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According to this article from the BBC's Science Focus

Charles Darwin thought that the 28-day human menstrual cycle was evidence that our ancestors lived on the seashore and needed to synchronise with the tides.

Did Darwin ever say such a thing?

The closest I have been able to find from a cursory search is this letter from T.H. Huxley in the Darwin Correspondence Project, where Huxley writes

Fancy lunacy & menstruation coming out of the primary fact that one’s nth. ancestor lived between tide-marks! I declare it’s the grandest suggestion I have heard of for an age

Is there any evidence that Darwin suggested this?

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Yes. The menstrual cycle is surely one of the "some of our functions" that Darwin speaks of in this passage: "The progenitors of man must have been aquatic in their habits. … In the lunar or weekly recurrent periods of some of our functions we apparently still retain traces of our primordial birthplace, a shore washed by the tides." Descent of Man, Chapter VI.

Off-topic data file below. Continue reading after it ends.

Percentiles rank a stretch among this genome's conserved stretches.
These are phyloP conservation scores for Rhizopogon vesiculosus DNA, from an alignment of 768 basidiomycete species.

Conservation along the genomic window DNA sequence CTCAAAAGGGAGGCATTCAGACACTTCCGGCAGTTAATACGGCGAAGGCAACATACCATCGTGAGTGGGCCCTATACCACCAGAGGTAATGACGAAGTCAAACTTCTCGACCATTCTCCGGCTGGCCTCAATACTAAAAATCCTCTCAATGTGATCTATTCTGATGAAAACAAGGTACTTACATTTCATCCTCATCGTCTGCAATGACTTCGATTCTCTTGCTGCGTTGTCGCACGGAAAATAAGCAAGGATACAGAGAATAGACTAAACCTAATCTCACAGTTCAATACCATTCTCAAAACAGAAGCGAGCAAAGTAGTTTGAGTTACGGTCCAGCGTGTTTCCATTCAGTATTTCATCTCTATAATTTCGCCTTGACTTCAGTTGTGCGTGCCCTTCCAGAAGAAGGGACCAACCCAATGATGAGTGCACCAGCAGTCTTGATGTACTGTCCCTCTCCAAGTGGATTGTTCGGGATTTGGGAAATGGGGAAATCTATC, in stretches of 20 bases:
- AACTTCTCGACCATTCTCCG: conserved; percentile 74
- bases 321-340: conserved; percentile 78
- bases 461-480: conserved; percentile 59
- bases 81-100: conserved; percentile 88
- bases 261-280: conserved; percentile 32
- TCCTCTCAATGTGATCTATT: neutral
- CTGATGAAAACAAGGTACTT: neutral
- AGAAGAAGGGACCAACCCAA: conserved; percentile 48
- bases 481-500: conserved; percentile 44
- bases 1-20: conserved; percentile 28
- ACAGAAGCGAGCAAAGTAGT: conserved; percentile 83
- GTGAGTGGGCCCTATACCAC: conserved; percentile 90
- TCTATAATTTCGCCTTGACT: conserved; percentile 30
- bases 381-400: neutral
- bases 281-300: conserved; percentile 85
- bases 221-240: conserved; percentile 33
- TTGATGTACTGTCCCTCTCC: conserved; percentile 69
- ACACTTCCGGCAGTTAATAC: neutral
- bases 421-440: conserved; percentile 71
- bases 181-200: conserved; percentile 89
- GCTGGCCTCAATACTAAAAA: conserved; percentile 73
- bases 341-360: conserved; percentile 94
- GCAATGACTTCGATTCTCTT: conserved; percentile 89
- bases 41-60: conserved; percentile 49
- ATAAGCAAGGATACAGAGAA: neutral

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  • $\begingroup$ Thanks! And do you have any idea which weekly recurring functions he may have had in mind? $\endgroup$ – Josh Friedlander Nov 4 at 7:58
  • $\begingroup$ @victorblasjo This link to a searchable copy of The Descent of Man (gutenberg.org/cache/epub/2300/pg2300.txt) will help. Search term "tide" will give you the two relevant passages, in Ch. VI and VII. Darwin never refers to menstruation or menstrual cycles directly, only refers to gestation. However Huxley is justified in his reading of it. btw, the phrase at the end of the second "tide" paragraph, "Man, the wonder and glory of the Universe" is ironic, meant to contrast the prevailing view of humans to the descent from lowly organisms he has just laid out. $\endgroup$ – SpaceInMyHead 15 hours ago
  • $\begingroup$ Darwin's only example of weekly periods, the duration of fevers, refers to higher mammals, thus only indirectly to Man. Use the link in my other comment and search "regular weekly periods." $\endgroup$ – SpaceInMyHead 15 hours ago

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